Green Courts in India: Strengthening Environmental Governance?
Law, Environment and Development Journal, Vol. 4, No. 1, p. 424, 2008
26 Pages Posted: 30 Jan 2008 Last revised: 20 Jun 2014
Date Written: January 30, 2008
The Indian experience in environmental governance, involving easy access to justice through Public Interest Litigation, demonstrates that 'independent' and 'powerful' superior courts are indispensable for securing environmental justice. However, the superior courts are unable to satisfactorily resolve environmental disputes involving scientific and technical questions due to lack of permanent expert panels to assist them. Thus, the Law Commission of India has mooted the idea of specialised Environmental (Green) Courts in its 186th Report which will be structurally modeled on similar courts functioning in Australia and New Zealand. While recognizing the significance of a specialised judiciary, this paper criticizes the proposal of the Law Commission as a half hearted attempt in this direction. The proposed structure is utterly unimpressive as it purports to withdraw environmental disputes from the jurisdiction of superior courts while entrusting them to weak Environmental Courts which appear vulnerable to substantial executive interference. Furthermore, the proposed courts have been weaned of the wide powers which the superior courts were hitherto exercising in environmental matters. Thus, as an alternative, it is proposed that a more pragmatic course will be to create specialist divisions within the existing Indian High Courts to effectively address the practical problems involved in environmental adjudication.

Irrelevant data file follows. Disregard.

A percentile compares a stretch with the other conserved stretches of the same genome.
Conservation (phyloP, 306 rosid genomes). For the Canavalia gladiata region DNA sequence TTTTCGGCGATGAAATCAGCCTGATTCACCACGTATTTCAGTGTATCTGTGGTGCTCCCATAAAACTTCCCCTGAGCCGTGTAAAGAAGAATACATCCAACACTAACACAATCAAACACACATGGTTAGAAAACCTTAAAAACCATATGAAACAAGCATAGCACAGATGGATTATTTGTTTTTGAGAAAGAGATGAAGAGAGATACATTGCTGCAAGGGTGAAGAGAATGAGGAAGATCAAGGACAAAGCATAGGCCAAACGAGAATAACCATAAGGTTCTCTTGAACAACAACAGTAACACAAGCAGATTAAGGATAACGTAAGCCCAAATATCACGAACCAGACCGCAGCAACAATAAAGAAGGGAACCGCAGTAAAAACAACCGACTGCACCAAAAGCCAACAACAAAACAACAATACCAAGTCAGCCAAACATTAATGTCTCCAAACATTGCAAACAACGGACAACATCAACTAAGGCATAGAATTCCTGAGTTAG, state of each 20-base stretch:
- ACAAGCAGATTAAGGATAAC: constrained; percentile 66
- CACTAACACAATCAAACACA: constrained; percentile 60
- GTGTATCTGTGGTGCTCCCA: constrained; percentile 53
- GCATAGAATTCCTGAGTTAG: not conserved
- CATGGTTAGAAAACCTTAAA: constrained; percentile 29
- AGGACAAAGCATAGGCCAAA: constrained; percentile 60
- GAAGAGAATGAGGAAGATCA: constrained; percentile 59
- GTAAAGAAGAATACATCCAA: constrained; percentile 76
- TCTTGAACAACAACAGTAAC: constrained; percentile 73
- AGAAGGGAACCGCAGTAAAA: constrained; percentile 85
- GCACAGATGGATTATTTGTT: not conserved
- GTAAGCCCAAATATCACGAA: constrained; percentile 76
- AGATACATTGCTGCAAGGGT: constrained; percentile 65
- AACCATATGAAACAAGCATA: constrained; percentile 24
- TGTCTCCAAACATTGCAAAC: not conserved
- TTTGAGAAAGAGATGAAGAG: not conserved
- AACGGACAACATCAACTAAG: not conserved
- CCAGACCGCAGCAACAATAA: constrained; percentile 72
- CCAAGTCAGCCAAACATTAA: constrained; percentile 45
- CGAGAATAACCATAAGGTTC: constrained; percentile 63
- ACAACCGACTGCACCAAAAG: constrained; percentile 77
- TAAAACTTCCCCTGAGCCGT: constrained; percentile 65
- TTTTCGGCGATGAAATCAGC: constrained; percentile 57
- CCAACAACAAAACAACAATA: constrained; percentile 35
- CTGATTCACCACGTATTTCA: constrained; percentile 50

Keywords: Article 21, Australia, Constitution of India, Environmental Courts, Environmental Governance, Judicial Independence, Law Commission of India, New Zealand, Right to Environment, Superior Courts
Suggested Citation: Suggested Citation
Do you have a job opening that you would like to promote on SSRN?
By David Hodas